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Durham University

Department of Biosciences

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Publication details for Prof Roy Andrew Quinlan

Der Perng, M., Muchowski, P.J., van den IJssel, P., Wu, G.J.S., Hutcheson, A.M., Clark, J.I. & Quinlan, R.A. (1999). The cardiomyopathy and lens cataract mutation in αB-crystallin alters its protein structure, chaperone activity, and interaction withintermediate filaments in vitro. Journal of Biological Chemistry 274(47): 33235-33243.

Author(s) from Durham

Abstract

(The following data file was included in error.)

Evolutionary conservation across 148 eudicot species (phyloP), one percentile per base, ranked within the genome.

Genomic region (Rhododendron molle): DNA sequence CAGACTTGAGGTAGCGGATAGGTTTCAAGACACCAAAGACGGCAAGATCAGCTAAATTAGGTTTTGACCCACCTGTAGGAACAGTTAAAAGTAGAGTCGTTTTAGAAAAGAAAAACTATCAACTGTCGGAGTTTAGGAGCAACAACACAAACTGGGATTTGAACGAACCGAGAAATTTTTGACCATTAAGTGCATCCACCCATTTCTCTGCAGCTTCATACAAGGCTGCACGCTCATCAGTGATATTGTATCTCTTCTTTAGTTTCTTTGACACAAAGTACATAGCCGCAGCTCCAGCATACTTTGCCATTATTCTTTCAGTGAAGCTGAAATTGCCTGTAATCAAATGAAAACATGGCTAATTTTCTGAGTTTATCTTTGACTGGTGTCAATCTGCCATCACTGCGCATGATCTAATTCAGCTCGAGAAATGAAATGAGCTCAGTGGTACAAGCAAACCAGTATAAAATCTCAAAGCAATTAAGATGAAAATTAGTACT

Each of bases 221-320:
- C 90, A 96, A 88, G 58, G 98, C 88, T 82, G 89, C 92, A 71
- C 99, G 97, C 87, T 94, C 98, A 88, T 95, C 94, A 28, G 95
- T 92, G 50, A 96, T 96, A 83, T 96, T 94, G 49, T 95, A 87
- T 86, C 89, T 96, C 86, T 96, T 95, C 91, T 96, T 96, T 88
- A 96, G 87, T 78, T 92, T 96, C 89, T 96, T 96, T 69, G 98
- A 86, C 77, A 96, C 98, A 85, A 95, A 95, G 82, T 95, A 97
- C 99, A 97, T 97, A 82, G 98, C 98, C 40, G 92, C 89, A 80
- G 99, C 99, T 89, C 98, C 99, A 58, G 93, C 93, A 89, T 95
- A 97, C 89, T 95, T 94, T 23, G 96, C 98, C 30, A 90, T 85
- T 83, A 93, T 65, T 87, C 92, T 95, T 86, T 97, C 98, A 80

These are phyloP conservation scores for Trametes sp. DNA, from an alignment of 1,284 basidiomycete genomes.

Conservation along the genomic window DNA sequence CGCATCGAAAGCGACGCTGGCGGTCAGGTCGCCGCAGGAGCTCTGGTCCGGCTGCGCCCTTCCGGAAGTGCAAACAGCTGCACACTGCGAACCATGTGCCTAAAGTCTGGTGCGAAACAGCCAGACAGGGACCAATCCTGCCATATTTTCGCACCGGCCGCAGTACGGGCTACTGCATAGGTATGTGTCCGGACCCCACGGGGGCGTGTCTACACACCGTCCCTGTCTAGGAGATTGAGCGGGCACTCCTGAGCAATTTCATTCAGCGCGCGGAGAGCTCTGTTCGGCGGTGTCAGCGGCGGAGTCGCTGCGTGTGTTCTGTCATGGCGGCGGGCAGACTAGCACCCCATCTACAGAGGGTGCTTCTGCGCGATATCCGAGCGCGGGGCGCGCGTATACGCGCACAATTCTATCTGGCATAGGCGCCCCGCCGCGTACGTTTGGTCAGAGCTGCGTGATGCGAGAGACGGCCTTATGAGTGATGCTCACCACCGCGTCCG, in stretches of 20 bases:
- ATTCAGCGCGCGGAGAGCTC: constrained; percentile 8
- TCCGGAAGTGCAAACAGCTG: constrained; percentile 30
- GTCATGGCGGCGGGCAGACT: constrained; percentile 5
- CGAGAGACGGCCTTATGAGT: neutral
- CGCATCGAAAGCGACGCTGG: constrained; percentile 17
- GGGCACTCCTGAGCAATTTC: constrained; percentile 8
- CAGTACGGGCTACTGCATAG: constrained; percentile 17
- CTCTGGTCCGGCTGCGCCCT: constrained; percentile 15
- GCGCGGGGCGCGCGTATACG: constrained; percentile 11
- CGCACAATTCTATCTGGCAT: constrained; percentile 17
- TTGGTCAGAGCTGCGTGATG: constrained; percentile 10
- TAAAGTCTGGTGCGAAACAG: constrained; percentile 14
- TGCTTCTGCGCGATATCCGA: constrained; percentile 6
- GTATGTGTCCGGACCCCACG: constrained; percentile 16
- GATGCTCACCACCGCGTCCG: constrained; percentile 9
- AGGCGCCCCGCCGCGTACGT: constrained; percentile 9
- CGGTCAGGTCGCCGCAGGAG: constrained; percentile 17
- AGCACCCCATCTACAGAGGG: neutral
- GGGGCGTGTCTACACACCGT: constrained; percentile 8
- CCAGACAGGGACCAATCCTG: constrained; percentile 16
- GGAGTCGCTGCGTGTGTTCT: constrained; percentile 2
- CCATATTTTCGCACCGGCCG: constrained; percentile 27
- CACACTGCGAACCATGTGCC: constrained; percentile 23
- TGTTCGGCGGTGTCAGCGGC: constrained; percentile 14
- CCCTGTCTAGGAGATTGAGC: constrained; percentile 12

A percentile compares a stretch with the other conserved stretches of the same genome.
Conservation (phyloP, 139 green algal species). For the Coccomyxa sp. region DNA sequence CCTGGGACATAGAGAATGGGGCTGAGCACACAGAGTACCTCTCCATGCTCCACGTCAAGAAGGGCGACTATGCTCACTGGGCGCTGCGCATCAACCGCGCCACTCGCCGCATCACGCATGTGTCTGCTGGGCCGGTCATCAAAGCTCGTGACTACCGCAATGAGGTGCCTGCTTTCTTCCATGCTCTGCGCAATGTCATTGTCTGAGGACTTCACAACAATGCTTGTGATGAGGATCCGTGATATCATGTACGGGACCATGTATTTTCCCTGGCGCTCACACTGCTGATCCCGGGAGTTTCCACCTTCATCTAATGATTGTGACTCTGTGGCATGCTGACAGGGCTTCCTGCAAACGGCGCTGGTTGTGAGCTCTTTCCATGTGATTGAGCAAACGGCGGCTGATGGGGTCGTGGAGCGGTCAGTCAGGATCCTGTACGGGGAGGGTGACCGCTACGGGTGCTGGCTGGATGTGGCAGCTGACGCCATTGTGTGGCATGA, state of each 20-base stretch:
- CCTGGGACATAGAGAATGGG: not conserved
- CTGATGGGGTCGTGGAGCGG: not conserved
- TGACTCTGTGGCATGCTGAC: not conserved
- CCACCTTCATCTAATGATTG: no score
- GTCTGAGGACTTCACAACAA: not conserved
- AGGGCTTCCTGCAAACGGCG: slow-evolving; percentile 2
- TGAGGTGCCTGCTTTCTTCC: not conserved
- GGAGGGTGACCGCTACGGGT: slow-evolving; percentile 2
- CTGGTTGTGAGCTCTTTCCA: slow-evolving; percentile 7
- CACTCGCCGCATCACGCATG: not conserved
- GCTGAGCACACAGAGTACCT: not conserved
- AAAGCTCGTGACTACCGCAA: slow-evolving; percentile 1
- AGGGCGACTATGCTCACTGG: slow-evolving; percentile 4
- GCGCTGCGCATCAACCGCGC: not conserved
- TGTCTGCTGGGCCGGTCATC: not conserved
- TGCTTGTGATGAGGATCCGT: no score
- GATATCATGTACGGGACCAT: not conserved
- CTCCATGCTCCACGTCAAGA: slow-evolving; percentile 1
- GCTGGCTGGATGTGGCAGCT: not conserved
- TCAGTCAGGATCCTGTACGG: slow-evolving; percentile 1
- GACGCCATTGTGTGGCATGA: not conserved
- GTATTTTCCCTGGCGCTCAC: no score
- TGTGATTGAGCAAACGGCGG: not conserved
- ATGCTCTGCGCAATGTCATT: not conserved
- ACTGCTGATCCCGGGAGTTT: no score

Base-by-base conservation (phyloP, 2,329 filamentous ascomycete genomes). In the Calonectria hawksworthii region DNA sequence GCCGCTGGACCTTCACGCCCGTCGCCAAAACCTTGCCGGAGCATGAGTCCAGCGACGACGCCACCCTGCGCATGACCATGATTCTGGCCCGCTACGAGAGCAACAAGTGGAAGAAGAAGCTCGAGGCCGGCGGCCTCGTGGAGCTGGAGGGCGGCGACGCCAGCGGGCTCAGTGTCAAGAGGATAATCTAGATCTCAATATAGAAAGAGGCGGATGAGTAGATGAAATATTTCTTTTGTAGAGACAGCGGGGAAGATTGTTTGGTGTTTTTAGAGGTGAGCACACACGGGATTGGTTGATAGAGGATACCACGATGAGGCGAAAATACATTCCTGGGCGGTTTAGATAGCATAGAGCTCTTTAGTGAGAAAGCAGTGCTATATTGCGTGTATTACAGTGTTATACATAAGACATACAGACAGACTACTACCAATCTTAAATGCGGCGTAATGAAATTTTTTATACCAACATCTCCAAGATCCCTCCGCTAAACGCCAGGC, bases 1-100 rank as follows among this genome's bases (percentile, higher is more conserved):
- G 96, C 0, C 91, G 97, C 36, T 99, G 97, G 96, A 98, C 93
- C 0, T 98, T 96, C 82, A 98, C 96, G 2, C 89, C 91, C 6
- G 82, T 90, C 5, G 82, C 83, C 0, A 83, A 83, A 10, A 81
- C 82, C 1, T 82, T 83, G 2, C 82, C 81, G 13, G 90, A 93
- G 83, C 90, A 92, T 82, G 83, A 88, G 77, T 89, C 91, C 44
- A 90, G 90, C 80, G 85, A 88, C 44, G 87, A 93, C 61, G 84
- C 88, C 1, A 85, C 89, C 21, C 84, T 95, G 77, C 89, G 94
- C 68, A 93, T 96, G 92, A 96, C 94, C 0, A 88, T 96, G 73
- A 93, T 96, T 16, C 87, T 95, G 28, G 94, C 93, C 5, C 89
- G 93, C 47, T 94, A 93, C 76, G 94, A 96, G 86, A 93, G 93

Desmin-related myopathy and cataract are both caused by the R120G mutation in αB-crystallin. Desmin-related myopathy is one of several diseases characterized by the coaggregation of intermediate filaments with αB-crystallin, and it identifies intermediate filaments as important physiological substrates for αB-crystallin. Using recombinant human αB-crystallin, the effects of the disease-causing mutation R120G upon the structure and the chaperone activities of αB-crystallin are reported. The secondary, tertiary, and quaternary structural features of αB-crystallin are all altered by the mutation as deduced by near- and far-UV circular dichroism spectroscopy, size exclusion chromatography, and chymotryptic digestion assays. The R120G αB-crystallin is also less stable than wild type αB-crystallin to heat-induced denaturation. These structural changes coincide with a significant reduction in thein vitro chaperone activity of the mutant αB-crystallin protein, as assessed by temperature-induced protein aggregation assays. The mutation also significantly altered the interaction of αB-crystallin with intermediate filaments. It abolished the ability of αB-crystallin to prevent those filament-filament interactions required to induce gel formation while increasing αB-crystallin binding to assembled intermediate filaments. These activities are closely correlated to the observed disease pathologies characterized by filament aggregation accompanied by αB-crystallin binding. These studies provide important insight into the mechanism of αB-crystallin-induced aggregation of intermediate filaments that causes disease.